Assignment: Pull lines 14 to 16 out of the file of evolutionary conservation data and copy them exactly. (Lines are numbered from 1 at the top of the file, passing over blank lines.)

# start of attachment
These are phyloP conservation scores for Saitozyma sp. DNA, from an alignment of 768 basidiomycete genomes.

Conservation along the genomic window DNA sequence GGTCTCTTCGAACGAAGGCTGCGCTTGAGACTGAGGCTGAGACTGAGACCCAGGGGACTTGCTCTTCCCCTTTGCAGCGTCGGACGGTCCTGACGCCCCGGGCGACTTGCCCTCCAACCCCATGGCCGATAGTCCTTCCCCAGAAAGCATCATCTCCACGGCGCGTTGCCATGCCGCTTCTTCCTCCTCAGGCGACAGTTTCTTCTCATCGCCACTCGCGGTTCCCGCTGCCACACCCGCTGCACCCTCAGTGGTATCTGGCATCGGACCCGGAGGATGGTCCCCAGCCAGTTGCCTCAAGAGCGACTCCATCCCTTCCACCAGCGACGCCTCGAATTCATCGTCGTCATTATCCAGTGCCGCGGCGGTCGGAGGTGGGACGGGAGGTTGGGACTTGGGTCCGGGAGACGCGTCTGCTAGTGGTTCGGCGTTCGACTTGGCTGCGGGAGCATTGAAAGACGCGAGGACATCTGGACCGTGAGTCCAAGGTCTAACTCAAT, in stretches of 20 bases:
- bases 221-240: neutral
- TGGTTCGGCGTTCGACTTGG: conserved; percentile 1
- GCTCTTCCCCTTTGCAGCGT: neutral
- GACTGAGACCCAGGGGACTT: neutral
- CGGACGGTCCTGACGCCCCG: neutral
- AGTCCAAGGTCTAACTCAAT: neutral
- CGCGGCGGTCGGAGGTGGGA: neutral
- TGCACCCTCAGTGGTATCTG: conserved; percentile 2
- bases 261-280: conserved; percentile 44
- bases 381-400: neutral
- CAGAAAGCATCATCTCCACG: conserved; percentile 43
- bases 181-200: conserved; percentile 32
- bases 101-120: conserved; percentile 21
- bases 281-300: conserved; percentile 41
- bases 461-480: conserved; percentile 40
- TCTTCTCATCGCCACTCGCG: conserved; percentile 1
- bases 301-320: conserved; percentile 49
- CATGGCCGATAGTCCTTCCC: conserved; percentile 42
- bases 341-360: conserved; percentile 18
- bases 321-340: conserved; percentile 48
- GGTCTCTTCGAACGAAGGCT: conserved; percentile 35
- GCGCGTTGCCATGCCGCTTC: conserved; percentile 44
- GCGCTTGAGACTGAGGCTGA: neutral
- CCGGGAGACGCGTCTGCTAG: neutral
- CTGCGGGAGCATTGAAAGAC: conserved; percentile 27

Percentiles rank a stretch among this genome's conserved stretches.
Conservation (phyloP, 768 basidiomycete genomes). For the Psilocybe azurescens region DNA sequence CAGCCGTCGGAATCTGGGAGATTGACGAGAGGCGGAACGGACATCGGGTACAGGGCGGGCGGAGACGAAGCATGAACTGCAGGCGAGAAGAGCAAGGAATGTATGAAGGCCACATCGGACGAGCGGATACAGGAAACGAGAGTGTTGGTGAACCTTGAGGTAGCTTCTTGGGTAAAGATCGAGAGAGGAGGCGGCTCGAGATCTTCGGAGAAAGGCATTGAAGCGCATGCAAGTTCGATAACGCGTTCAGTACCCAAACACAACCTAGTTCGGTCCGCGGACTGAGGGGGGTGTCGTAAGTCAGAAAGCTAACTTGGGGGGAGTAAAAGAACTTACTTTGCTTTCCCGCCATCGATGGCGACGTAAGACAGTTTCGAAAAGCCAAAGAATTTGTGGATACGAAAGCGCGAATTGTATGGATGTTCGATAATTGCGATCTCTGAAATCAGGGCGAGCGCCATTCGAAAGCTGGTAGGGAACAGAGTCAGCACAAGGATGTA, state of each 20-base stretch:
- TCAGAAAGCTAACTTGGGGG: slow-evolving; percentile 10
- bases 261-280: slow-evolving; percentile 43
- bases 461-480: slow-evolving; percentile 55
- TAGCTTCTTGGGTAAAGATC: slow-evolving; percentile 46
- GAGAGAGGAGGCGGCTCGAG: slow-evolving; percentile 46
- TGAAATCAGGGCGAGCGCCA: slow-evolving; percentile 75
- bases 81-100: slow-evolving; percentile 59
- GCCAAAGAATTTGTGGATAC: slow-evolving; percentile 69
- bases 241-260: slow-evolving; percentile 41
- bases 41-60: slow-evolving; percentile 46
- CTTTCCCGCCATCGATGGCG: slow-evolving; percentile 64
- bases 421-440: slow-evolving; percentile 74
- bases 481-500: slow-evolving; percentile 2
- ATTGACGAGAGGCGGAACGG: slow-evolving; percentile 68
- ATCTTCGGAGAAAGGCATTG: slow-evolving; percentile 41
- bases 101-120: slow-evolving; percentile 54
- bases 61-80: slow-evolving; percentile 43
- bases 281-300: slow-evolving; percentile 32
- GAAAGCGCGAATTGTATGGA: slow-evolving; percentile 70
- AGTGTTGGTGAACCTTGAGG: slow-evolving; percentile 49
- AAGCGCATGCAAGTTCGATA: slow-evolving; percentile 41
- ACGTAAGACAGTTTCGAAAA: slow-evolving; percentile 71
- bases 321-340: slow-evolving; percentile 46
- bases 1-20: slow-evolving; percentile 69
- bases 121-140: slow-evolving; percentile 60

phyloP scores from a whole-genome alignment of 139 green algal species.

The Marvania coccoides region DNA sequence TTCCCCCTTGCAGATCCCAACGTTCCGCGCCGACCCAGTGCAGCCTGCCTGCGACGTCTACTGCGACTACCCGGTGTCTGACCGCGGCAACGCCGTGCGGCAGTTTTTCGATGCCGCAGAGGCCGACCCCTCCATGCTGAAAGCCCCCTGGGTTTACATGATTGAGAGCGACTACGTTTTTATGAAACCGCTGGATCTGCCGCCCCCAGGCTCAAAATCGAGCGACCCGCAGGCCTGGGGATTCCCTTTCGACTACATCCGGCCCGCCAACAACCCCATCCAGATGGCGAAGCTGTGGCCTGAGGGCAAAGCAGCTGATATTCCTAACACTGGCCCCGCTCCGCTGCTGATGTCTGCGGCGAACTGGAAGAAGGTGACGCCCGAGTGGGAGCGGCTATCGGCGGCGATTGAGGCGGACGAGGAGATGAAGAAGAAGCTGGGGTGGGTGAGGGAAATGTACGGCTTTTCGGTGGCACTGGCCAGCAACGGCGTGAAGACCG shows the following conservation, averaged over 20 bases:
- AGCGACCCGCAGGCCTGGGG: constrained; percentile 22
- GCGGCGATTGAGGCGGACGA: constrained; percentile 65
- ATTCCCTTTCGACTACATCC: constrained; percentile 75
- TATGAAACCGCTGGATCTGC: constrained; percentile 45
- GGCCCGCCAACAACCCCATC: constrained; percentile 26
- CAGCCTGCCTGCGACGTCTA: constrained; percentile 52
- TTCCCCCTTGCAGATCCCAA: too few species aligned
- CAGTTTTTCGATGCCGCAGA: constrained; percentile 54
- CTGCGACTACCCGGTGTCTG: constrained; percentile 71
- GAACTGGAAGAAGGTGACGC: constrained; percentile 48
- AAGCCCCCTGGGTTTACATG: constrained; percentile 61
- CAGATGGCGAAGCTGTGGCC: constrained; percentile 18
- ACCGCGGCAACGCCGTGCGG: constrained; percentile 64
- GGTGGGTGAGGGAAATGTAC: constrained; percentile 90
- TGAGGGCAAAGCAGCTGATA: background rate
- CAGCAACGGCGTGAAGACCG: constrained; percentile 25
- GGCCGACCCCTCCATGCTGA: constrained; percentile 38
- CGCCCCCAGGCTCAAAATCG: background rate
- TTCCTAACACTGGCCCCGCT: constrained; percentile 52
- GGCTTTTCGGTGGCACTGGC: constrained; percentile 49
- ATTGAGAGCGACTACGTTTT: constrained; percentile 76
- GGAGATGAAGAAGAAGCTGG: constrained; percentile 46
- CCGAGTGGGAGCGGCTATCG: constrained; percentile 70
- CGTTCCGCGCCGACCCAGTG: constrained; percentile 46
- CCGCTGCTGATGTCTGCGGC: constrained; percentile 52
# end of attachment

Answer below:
- bases 181-200: conserved; percentile 32
- bases 101-120: conserved; percentile 21
- bases 281-300: conserved; percentile 41